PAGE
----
I like the quote Abdul, that does say it all about different rules different fools and all the "entitlement programs".  

    Damn right they ain't our royals, they are our employees.


    So, you're in favor of security theater (none / 0) (#10)
    by Harry Saxon on Tue Jan 18, 2011 at 07:58:16 AM EST
    so that everyone is treated equally.

    What about pilots? Just because they fly the plane, they aren't royalty.

    What about the fellow who works behind counter, he certainly isn't royalty, and there's a greater chance that he's one of those scary Muslims than a Congressman or an airplane pilot, correct?

    Resentment isn't a good political posture, as Nietzche noted more than 130 years ago.

    I'm just saying.


    The "security theater" is a farce (none / 0) (#16)
    by Abdul Abulbul Amir on Tue Jan 18, 2011 at 08:29:16 AM EST
    Actually it is worse than farce as it diverts substantial resources from more productive uses.  The Congress has control of all of this via its funding power.  IMO, there should be no special treatment for congresspersons.  And not just in this case, they should have to live under the same laws and regulations the rest of us have to live under.

    If Congress wants to have different security procedures for airline and airport workers, I'm OK with that although it weakens security.  For example, it is very difficult to identify who is a pilot as opposed to a person who is holding a piece of ID that says the holder is a pilot.  To identify pilots something retina scans would be required.


    I wanted (none / 0) (#9)
    by Ga6thDem on Tue Jan 18, 2011 at 07:33:21 AM EST
    to watch Harry's Law but I didn't have time to. Was it good?

    I saw the last 35 minutes (none / 0) (#26)
    by shoephone on Tue Jan 18, 2011 at 10:04:16 PM EST
    and I thought it was pretty bad -- silly and overwraught on the emotion. That's a bummer, because I usually really like Kathy Bates. But I haven't liked many of the David Kelly shows.

    Speaking of new shows... (none / 0) (#12)
    by kdog on Tue Jan 18, 2011 at 08:12:23 AM EST
    anybody caught "Shameless" on Showtime?  William H. Macy as a raging alcoholic child-like father of 6 self-sufficient and resourceful kids, & Emmy Rossum as the eldest daughter/mother figure holding it all together.

    Rossum really shines...the character reminds me so much of my big sister, tough as nails.

    I'm really digging it.

    yeah (none / 0) (#15)
    by Capt Howdy on Tue Jan 18, 2011 at 08:22:37 AM EST
    its great.

    How 'bout that Joan Cusack... (none / 0) (#17)
    by kdog on Tue Jan 18, 2011 at 09:00:57 AM EST
    as an agoraphobic June Cleaver with a freaky-deaky side...the end of episode 2 had me in stitches.

    And I can't wait to see there the closeted muslim shop owner with the fundamentalist wife angle goes...what a crop of characters!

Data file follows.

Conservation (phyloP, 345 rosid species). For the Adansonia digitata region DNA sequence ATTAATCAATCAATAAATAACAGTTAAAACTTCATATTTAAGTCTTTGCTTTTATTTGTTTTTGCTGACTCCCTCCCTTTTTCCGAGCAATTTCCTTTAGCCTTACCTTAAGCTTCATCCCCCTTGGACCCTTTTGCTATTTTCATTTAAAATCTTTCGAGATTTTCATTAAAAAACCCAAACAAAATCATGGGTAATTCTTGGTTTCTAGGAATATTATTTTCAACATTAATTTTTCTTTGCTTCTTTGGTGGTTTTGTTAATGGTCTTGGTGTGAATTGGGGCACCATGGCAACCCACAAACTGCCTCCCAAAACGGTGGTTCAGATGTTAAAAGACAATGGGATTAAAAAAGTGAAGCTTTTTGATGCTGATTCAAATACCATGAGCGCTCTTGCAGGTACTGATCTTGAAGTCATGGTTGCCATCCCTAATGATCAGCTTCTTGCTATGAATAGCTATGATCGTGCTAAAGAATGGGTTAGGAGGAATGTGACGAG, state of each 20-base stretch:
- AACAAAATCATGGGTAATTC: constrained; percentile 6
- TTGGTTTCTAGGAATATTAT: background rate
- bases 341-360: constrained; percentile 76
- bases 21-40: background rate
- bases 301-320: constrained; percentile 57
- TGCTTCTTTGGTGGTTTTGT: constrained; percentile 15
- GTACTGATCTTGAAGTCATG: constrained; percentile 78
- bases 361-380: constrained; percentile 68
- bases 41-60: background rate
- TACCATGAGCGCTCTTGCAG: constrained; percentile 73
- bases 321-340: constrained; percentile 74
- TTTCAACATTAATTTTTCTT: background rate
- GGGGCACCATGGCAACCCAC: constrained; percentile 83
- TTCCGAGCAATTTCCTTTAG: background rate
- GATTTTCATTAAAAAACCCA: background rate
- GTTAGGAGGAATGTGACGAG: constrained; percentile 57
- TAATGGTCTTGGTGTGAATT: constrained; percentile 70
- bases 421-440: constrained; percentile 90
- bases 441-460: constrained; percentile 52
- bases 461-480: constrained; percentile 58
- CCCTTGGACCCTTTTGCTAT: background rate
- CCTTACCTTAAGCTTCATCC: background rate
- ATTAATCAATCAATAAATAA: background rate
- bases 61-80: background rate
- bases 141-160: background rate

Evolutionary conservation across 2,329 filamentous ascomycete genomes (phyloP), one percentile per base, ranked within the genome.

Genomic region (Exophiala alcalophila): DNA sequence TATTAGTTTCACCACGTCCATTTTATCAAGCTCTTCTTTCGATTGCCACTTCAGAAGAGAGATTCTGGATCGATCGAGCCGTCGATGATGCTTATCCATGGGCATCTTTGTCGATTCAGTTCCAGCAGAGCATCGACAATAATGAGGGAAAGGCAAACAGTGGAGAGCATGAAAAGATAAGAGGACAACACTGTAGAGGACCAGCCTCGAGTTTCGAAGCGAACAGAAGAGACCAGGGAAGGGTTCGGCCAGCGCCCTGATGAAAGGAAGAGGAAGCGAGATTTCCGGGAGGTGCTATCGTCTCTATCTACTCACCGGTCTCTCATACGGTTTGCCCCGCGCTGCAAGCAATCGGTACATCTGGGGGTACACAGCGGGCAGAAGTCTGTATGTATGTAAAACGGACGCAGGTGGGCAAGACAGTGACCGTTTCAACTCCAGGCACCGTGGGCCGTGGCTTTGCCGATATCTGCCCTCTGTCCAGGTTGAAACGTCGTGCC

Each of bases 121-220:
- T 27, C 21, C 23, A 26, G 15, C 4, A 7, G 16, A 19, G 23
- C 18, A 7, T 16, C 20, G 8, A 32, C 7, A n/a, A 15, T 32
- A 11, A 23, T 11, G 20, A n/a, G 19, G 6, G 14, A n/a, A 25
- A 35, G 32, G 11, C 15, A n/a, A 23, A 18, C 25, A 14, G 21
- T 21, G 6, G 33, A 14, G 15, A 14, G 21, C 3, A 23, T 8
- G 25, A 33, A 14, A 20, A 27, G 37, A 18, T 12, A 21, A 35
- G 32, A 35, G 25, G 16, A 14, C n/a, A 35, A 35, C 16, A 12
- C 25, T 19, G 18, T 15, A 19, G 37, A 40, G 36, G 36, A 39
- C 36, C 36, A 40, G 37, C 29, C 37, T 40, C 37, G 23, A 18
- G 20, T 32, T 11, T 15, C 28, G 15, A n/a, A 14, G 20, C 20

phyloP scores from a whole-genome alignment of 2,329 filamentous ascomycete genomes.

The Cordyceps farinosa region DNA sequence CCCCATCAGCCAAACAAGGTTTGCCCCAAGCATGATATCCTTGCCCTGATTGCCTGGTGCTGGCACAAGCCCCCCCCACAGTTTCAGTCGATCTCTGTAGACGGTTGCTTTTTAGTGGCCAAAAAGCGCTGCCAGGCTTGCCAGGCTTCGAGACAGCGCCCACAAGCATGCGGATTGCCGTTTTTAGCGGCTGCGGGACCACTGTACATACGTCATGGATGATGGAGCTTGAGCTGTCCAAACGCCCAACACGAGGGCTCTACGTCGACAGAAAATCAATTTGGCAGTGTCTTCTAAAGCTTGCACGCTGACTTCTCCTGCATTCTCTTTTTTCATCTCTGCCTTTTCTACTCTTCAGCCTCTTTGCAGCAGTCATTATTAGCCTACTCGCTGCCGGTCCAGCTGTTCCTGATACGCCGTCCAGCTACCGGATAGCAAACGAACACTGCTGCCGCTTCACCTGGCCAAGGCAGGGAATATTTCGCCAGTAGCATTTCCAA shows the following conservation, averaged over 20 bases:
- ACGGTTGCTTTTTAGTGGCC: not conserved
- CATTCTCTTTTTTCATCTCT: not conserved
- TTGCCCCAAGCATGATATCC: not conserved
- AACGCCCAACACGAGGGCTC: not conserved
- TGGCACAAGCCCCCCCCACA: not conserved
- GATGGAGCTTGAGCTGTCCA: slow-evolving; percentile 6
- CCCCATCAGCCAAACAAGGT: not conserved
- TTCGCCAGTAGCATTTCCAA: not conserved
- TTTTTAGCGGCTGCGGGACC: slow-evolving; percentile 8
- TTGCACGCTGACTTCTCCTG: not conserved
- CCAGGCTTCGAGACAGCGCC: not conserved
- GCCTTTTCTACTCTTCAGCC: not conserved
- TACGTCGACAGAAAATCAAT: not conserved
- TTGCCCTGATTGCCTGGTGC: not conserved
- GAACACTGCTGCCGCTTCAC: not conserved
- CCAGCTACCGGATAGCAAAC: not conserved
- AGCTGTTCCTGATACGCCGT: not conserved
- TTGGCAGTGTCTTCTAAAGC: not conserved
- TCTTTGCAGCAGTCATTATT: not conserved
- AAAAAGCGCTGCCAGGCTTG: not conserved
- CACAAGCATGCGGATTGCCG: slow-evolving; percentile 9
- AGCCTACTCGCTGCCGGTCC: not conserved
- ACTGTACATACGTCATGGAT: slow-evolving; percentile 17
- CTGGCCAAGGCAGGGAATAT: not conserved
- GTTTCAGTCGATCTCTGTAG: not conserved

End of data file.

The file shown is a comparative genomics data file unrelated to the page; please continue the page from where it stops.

I like the (none / 0) (#18)
    by Capt Howdy on Tue Jan 18, 2011 at 09:23:26 AM EST
    10 year old psychopath.

    Yes, I was unsure about the show (none / 0) (#25)
    by Towanda on Tue Jan 18, 2011 at 09:57:23 PM EST
    from the first episode, fascinating as it was.  

    But letting Joan Cusack loose also so entertained me last night that the show is a now a must.

    And Big Love is back! and Bill is still such a loser that I continue to wonder what all those wives see in him.  Or saw in him, it seems, as the women finally begin to see through him.


    I liked the first episode a lot (none / 0) (#20)
    by ruffian on Tue Jan 18, 2011 at 10:40:14 AM EST
    but the didn't get a chance to watch the second. I'll catch up.

    Yes, I really like Emmy Rossum's character, and her acting. I can really relate, though our family was not quite that extreme.

    I like the Chicago setting too of course. About time we had more shows set there.


    Yep... (none / 0) (#21)
    by kdog on Tue Jan 18, 2011 at 10:48:16 AM EST
    I can relate too, to a lesser extreme.  My alcoholic pops had some of Frank Gallagher's qualities...but he functioned, went to work and provided...unlike Frank.

    Though if something had ever happened to moms, would he have spiralled out of control like Frank? And would I have been sharp and street wise enough to hustle my own daily bread?

    And I just love it how the local cop with the hots for Rossum's character lets all their petty crimes of survival slide:)


    really good show (none / 0) (#22)
    by Jeralyn on Tue Jan 18, 2011 at 11:32:43 AM EST
    love the cast, and Fiona's boyfriend. I'll bet he gets a story arc that's intriguing.

    Yeah... (none / 0) (#23)
    by kdog on Tue Jan 18, 2011 at 11:44:42 AM EST
    I'm sensing a dark side to the knight in shining armor.

    oh (none / 0) (#14)
    by Capt Howdy on Tue Jan 18, 2011 at 08:21:30 AM EST
    poor baby


    some things you just have to see for yourself (none / 0) (#19)
    by Capt Howdy on Tue Jan 18, 2011 at 10:11:55 AM EST
    google "how do I get my mom to"

    Hoofriggin'ray, Joe Lieberman to retire in 2012 (none / 0) (#24)
    by Dadler on Tue Jan 18, 2011 at 05:11:11 PM EST